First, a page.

As it becomes a more general-purpose machine, the iPad will continue to steal uses and users from the Mac. As often stated by its execs, Apple isn’t worried about cannibalization. More important, the iPad’s ever-improving UI and functionality will wrest users from its competitors.

This leaves the Mac line doing nicely for two disconnected reasons: High-end “truck-like” applications, and the estimable population of users who, as a matter of personal preference, opt for the traditional “horizontal-hands” UI.

Link to the rest at Monday Note

With due respect to all his Mac friends, PG says Apple is mostly a phone company. A quick check discloses that the iPhone has represented over 50% of Apple’s revenue for almost five years, nearing 70% during several quarters during that time period. The iPad and Mac aren’t what make Apple the company it is today. If the iPhone misses a beat, Apple will shrink quite rapidly.

PG started in DOS when dinosaurs roamed the earth, then transitioned to Windows. A few years ago, with the help of one of PG’s Apple-bedazzled offspring, he bought a top end Mac laptop with appropriate software, but, despite using it as his principal computer for a few months, the magic just wasn’t there for him.

One of the problems was finding Apple versions for the zillion little non-mainstream software programs PG has built into his daily workflow and which either save him lots of time or provide extra security for the confidential information he has on his computer.

An example? Autohotkey , an open-source macro program.

PG’s use of macros dates back to WordPerfect, a perfectly lovely word processing program (far better than MS Word is, even today, in PG’s stunningly humble opinion) that was acquired by Novell, another essentially extinct company, and died a quick death thereafter. (PG knows Corel still produces a product called WordPerfect, but it bears as much resemblance to the real thing as a dinosaur skeleton does to a living velociraptor.)

PG had over 150 WordPerfect keyboard macros that he used in his daily work. With them, he could move like a rocket in his law office. In some cases, he could literally finish a document for which lawyers typically charged the equivalent of a four-figure fee in today’s dollars before the client finished writing a check to give to PG’s paralegal to pay for the document.

Any legal documents PG produced on a frequent basis were macro’d to the max.

He practices a much different type of law today than he did in that day, but still uses Autohotkey keyboard macros for his legal work, his blogging and to make things a bit zippier in the Lair o’ PG. Examples of macros used frequently on TPV are ltr – “Link to the rest at”, ttt “and thanks to ______ for the tip.”, tpv “The Passive Voice” and lwsj “Link to the rest at The Wall Street Journal (Link may expire)”.

One of the earliest macros PG remembers reading about was used by a prolific author who used an ancient word processing program called WordStar. The macro inserted a period, then a closed quotation mark, than an Enter key, then a tab for the next paragraph, then an open quotation mark. He used it for finishing one paragraph of dialogue and beginning the next:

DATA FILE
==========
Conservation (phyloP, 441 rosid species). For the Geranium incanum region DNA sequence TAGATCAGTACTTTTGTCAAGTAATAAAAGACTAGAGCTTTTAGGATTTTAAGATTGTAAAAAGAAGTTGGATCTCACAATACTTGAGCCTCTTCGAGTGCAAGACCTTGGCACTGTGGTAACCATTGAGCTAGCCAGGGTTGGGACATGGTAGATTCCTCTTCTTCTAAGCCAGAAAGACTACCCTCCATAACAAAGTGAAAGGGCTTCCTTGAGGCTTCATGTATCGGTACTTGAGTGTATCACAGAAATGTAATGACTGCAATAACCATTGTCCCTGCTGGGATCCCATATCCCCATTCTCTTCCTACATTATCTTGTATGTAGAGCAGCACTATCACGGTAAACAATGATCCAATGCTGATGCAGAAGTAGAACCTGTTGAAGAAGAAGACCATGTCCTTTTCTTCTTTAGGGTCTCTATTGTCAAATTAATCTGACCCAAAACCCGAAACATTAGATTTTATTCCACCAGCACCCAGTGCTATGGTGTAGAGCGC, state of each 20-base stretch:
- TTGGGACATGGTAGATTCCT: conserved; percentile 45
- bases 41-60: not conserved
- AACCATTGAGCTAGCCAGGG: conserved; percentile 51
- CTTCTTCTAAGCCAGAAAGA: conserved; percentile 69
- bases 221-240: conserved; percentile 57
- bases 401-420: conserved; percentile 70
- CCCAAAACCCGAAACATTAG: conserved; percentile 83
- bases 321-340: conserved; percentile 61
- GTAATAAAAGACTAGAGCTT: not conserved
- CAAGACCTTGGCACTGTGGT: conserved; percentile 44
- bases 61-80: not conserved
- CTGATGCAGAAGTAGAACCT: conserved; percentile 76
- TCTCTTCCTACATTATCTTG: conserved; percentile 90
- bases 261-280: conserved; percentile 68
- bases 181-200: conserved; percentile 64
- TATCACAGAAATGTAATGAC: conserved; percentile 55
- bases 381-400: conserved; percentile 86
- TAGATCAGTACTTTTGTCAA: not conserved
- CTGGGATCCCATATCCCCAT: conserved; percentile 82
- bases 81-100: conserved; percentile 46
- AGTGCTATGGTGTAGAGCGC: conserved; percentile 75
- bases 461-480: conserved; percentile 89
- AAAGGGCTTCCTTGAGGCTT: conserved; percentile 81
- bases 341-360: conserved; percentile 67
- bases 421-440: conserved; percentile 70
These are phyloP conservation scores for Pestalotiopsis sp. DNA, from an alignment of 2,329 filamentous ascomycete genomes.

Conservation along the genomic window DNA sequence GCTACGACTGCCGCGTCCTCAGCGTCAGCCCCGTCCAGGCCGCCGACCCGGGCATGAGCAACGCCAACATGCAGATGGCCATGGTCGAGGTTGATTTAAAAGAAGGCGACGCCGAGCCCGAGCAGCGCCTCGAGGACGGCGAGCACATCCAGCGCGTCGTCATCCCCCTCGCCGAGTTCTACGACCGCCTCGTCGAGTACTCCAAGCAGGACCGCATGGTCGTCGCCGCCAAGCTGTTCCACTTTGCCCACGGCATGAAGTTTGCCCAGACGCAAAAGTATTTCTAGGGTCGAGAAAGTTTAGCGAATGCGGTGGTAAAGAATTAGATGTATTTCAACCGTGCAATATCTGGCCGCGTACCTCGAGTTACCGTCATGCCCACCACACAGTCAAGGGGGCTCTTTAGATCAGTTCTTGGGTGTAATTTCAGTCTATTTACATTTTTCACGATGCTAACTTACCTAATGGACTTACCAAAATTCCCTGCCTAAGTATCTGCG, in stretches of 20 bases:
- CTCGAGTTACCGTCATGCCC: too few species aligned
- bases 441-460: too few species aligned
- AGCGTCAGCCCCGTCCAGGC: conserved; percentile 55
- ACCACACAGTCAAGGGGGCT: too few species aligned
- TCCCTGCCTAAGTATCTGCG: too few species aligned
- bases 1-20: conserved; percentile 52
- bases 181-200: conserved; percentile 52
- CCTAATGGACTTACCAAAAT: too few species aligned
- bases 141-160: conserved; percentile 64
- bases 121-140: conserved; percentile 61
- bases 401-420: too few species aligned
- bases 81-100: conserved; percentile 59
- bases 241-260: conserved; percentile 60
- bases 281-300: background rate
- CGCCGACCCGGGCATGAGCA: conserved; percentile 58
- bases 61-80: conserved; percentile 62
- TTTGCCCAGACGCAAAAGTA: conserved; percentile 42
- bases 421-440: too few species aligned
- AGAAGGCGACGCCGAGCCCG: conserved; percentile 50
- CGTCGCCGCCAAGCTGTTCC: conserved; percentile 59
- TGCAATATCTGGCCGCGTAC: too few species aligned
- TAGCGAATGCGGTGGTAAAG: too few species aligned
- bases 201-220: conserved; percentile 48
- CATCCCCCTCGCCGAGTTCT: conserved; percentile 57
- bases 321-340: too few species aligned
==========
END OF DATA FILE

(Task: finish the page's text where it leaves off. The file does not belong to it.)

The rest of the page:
words, words, words[.”

“]Words words words

If you type at 65 words per minute, you are using approximately 20,000 keystrokes per hour. If you can make some of those keystrokes instantly produce much more than a single character each, your productivity could increase.

Amazon’s Alexa Has A Data Dilemma: Be More Like Apple Or Google?

15 July 2017

From Fast Company:

Devices like Amazon Echo could someday turn into a treasure trove for developers that make voice assistant skills, but first companies have to figure out where they draw the line when it comes to weighing data sharing against consumer privacy.

Now that dilemma is heating up: Citing three unnamed sources, The Information reported this week that Amazon is considering whether to provide full conversation transcripts to Alexa developers. This would be a major change from Amazon’s current policy in which the company only provides basic information—such as the total number of users, the average number of actions they’ve performed, and rates of success or failure for voice commands. Amazon declined to comment to The Information regarding the claims, but the change wouldn’t be unprecedented. Google’s voice assistant platform already provides full transcripts to developers.

The potential move by Amazon underscores how it is caught between two worlds with its Alexa assistant, especially in regards to privacy. By keeping transcripts to itself, Amazon can better protect against the misuse of its customers’ data and avoid concerns about eavesdropping. But because Alexa already gives developers the freedom to build virtually any kind of voice skill, their inability to see what customers are saying becomes a major burden.

. . . .

With Google Assistant, developers can view a transcript for any conversation with their particular skill. Uber, for example, can look at all recorded utterances from the moment you ask for a car until the ride is confirmed. (It can’t, however, see what you’ve said to other apps and services.) Google’s own documentation confirms this, noting that developers can request “keyboard input or spoken input from end user” during a conversation.

For developers, this data can be of immense utility. It allows them to find out if users are commonly speaking in the wrong syntax, or asking to do things that the developer’s voice skill doesn’t support.

. . . .

In terms of sharing data with developers, Apple’s Siri voice assistant is on the opposite side of the spectrum from Google. Developers who work with SiriKit get no information about usage from Apple, not even for basic things like how many people use voice commands to access an app, or which voice commands are most commonly used.

. . . .